Who got hurt? Once again, masses of lean-cat shareholders, fleeced for the fourth time since the ill-advised deals between 1994 and 2001 smoked $200 billion of shareholder values. With fat cats identified in the public at large as Republicans, the snowballing Wall Street scandals will almost certainly help reforming Democrats.

“Cowboy” or “bandit” capitalism is how much of Europe refers to what is still the world’s greatest free-enterprise system. The Germans, more restrained, call it “Anglo-Saxon capitalism.” But since the end of the Cold War, all Western market economies have had their share of blackguardly high-rollers. Yet few are connecting the dots between Wall Street’s pig-at-the-trough image, the Bush Doctrine that is seen abroad as camouflage for global imperium, and a neo-Marxist revival in widely scattered parts of the globe.

What was once confined to noisy and violent leftist street protests against globalism in Seattle, Washington, D.C., Prague and Genoa, finally achieved respectability when their slogans found their way into official speeches at the recent World Trade Organization conference at Cancun.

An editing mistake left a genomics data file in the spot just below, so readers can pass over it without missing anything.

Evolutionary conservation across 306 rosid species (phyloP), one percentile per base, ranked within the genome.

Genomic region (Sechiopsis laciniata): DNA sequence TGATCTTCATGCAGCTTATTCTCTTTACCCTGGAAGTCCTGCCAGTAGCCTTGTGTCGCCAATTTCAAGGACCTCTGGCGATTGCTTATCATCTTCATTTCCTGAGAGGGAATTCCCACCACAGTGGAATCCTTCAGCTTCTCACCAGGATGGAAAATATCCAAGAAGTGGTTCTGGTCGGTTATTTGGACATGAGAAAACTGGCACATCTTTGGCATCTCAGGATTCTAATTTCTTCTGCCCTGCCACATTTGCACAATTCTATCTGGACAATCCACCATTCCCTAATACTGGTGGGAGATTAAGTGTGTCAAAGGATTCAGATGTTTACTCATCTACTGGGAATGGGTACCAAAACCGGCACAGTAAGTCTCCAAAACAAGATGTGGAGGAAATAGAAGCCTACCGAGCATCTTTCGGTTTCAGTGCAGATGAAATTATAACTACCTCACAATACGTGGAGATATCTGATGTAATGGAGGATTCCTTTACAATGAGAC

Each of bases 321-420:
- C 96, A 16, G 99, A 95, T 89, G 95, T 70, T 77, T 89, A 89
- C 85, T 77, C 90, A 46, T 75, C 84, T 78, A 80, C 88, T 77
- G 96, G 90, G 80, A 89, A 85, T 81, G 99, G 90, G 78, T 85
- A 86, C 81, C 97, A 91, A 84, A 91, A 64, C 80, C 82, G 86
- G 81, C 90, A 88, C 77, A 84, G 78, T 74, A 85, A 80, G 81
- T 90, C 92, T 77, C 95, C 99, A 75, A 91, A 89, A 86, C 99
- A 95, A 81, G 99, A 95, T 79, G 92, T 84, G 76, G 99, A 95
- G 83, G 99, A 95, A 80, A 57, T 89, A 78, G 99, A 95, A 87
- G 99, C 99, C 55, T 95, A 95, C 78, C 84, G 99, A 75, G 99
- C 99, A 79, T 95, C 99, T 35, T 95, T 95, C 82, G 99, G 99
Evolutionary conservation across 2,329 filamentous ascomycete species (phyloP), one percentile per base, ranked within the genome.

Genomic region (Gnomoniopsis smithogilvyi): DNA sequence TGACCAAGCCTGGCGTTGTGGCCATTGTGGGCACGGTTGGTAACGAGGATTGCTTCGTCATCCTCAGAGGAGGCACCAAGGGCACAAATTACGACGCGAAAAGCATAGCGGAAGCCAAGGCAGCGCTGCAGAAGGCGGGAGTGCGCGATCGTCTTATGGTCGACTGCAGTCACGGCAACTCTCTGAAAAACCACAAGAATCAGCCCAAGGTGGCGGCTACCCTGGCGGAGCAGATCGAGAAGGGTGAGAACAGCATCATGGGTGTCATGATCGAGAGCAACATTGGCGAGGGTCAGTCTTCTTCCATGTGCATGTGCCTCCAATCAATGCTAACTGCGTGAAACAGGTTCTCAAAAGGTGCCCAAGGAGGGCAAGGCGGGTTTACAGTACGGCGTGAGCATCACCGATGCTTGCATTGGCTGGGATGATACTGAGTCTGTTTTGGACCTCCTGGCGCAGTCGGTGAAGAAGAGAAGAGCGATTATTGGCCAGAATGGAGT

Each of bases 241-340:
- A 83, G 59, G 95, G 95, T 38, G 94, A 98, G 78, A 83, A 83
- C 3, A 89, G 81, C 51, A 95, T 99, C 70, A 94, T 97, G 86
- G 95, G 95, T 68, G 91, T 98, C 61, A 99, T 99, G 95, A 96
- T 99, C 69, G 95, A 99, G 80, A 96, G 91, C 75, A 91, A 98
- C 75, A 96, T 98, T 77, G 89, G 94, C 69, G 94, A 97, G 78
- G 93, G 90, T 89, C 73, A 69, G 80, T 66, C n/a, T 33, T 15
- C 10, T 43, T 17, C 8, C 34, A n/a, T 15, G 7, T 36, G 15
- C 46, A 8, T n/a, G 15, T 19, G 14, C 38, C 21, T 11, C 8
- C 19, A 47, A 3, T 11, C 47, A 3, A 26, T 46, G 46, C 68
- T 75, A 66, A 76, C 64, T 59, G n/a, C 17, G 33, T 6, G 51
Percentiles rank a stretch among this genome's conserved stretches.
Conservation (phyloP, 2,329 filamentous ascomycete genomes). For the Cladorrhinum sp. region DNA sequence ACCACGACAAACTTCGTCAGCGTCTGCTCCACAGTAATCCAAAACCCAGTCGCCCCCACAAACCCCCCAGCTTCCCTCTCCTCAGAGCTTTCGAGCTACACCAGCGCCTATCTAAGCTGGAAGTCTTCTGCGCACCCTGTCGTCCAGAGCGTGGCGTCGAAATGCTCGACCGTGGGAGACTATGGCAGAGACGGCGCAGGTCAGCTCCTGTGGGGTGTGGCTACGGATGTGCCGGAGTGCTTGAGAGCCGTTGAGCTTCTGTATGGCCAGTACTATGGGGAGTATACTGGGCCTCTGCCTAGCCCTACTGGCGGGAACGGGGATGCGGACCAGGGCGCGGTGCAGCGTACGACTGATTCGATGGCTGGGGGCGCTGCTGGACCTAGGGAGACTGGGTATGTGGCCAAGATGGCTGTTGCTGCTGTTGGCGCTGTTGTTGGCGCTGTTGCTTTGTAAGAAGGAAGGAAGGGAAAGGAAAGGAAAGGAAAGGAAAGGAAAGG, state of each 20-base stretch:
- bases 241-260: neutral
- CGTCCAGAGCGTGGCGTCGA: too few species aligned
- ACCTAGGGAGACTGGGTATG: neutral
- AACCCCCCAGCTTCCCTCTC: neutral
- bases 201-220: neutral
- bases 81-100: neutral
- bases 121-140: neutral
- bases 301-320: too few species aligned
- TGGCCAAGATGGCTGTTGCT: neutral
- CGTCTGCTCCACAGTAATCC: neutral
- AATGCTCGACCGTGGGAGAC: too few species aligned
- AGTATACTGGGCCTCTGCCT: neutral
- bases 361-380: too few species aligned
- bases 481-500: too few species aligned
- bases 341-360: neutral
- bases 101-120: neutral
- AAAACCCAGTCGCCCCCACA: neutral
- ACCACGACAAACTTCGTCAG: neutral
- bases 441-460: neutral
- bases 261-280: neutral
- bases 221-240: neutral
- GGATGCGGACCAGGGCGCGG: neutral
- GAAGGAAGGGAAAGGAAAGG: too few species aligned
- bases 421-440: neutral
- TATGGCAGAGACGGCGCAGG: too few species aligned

From France, where assorted hard-line communists and Trotskyites are closing ranks (polls showed their combined strength at 22 percent), to Bulgaria, where former communists are resurgent at 30 percent, to Latin America as a whole, where politicians blame deepening poverty on Washington’s rapacious policies, and to Brazil particularly, where President Lula da Silva is forming a new G3 bloc (Brazil, South Africa and India) “against” the U.S. — the thunder on the left is audible.

Arnaud de Borchgrave is editor at large of The Washington Times and editor in chief of United Press International.